By Grace Cook
This year of graduates marks the smallest class of English majors in recent memory; upper-division classes that would have had an average of 10-15 students last year are now experiencing numbers as low as four. Like other majors in the humanities, English majors are often asked, “What are you planning on doing with that?” This question reveals a loss of belief in the Humanities as a field of study.
In recent years the number of STEM (Science, Technology, Engineering, and Math) majors has been growing while the number of students pursuing Humanity degrees such as English, History, and Classics has decreased. This phenomenon does not only exist in four year universities though. Community colleges and high schools are shifting their focus to STEM subjects as well.
In Redmond, Wash., Tesla STEM high school is dedicated to focusing education on problem based learning and readying high school students for pursuing science and math degrees in college. At Clark Community College in Vancouver, Washington students are given the resources the pursue a two year degree in their chosen field, then transfer to a four year university to finish their education. In 2014 the community college broke ground on a new building dedicated entirely to STEM fields.
“The number of STEM jobs in Southwest Washington is projected to increase by more than 18,000 in the next seven years and Clark is poised to meet the educational needs to fill those jobs.” From the Clark College Foundation website.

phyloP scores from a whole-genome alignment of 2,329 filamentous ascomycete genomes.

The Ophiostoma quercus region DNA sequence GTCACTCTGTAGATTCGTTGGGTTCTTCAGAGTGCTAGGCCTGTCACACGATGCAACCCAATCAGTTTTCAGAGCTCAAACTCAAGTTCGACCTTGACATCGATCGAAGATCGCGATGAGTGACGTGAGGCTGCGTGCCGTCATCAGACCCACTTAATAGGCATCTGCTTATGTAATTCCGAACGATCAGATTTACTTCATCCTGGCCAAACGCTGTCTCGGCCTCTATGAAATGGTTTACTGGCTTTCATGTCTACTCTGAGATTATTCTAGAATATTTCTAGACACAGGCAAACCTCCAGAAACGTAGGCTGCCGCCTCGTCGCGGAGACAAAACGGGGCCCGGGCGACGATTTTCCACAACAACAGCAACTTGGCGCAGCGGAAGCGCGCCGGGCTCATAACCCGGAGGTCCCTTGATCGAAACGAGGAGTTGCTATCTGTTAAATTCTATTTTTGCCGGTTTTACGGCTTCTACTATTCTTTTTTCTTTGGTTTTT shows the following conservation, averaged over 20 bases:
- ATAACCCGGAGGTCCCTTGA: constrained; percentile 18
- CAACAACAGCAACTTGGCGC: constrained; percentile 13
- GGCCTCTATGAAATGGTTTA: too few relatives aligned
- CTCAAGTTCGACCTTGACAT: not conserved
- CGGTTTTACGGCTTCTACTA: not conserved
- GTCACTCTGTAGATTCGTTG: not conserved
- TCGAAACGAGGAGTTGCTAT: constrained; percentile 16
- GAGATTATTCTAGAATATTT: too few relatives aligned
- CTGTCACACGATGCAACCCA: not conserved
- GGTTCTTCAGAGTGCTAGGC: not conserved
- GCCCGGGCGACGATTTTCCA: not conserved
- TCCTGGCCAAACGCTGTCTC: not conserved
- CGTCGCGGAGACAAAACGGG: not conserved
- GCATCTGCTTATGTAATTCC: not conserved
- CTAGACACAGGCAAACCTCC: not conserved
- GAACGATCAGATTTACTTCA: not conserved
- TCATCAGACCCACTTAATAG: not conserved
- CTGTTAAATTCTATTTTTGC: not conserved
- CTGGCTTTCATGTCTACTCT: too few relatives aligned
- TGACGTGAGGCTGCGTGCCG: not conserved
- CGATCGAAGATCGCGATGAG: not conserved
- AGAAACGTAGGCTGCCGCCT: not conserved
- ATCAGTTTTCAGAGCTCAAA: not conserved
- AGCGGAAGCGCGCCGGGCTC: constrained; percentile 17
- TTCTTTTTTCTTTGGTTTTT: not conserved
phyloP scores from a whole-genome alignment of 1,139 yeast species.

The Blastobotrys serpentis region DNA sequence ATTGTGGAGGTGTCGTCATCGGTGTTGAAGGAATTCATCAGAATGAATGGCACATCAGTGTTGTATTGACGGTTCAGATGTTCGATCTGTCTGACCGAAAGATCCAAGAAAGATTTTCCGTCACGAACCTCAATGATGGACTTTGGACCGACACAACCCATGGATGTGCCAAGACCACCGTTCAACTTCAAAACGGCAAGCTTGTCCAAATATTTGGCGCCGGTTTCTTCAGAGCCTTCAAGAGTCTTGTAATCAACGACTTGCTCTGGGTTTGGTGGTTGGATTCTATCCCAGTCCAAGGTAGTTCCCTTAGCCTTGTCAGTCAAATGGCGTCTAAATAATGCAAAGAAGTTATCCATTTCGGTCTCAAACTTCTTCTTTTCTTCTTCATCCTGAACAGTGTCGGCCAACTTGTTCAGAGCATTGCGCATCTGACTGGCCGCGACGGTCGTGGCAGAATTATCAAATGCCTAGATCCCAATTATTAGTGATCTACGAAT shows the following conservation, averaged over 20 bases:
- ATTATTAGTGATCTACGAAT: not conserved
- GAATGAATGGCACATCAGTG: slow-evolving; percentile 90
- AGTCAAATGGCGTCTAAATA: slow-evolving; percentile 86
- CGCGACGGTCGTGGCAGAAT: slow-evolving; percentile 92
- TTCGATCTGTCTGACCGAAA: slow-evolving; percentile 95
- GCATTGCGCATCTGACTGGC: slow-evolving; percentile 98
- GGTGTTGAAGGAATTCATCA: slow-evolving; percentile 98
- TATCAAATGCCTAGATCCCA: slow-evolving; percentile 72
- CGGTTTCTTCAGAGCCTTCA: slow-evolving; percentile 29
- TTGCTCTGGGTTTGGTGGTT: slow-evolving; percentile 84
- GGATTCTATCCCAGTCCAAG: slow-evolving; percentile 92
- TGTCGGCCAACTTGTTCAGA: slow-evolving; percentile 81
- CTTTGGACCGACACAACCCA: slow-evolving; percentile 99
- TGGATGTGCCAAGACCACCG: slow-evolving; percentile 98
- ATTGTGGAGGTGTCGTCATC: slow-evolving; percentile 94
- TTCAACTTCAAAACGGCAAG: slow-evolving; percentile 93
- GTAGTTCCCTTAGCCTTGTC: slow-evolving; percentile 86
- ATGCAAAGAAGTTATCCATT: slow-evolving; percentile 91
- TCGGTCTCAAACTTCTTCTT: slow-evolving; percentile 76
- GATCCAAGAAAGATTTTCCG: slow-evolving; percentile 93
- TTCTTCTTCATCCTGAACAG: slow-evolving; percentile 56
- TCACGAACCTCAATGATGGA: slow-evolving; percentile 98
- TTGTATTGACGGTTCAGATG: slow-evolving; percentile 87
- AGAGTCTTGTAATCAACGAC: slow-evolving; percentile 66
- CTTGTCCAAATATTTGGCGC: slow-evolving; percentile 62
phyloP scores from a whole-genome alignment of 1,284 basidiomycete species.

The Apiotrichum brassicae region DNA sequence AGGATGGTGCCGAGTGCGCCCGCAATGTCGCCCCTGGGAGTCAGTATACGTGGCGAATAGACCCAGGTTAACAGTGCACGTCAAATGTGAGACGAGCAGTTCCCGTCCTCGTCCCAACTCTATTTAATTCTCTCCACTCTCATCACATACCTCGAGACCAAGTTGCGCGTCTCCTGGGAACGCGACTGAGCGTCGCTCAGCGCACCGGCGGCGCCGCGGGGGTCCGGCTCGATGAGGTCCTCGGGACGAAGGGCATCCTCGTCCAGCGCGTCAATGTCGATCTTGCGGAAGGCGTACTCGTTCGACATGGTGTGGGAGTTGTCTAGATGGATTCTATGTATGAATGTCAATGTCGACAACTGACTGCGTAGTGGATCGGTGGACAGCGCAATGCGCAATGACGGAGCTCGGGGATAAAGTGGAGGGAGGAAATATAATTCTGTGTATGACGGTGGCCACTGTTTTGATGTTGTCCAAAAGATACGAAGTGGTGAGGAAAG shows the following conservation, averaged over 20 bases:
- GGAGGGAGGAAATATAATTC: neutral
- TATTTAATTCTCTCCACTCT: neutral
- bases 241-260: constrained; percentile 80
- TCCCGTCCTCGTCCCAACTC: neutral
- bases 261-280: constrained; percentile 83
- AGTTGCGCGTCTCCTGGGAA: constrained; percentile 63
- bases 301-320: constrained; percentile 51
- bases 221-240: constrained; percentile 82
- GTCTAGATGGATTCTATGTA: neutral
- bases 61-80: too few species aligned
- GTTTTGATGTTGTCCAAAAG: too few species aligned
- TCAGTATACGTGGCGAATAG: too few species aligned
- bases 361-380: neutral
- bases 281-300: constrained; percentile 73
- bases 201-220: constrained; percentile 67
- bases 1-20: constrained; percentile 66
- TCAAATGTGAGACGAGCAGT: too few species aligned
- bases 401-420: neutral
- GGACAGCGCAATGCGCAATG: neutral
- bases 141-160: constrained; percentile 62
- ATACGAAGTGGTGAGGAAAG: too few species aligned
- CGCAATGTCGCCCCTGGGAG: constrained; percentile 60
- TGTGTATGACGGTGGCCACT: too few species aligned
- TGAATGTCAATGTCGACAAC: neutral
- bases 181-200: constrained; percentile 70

The demand for graduates with STEM majors has only increased as technology increases to grow, and for many, a STEM major is a guaranteed job after finishing school. That doesn’t mean interest in the Humanities has decreased though.
“I’m a double major in Chemistry and English. I think science has a lot of applications, and I felt pressure from my parents,” sophomore Isabelle Anderson said.
The question regarding STEM vs Humanities is not whether or not one is better than the other, but instead why science and math majors are being favored over literature and political science majors. The answer can be boiled down to job prospects, and the fears surrounding them, but to say that career plans are the only reason for the dropping numbers simplifies the issue. Certainly fear is a motivating factor, but as Washington Post pointed out in 2013, the Humanities are viewed as luxuries since they are perceived to produce high paying careers. There are a lot of sources, such as Forbes and Newsweek, claiming Humanities degrees to be “pointless” or “useless.”
Both areas of study, Humanities and STEM, have incredible value to a growing society in need of people able to code and write novels, to teach physics and history. One should not be pushed out of the way in favor of the other.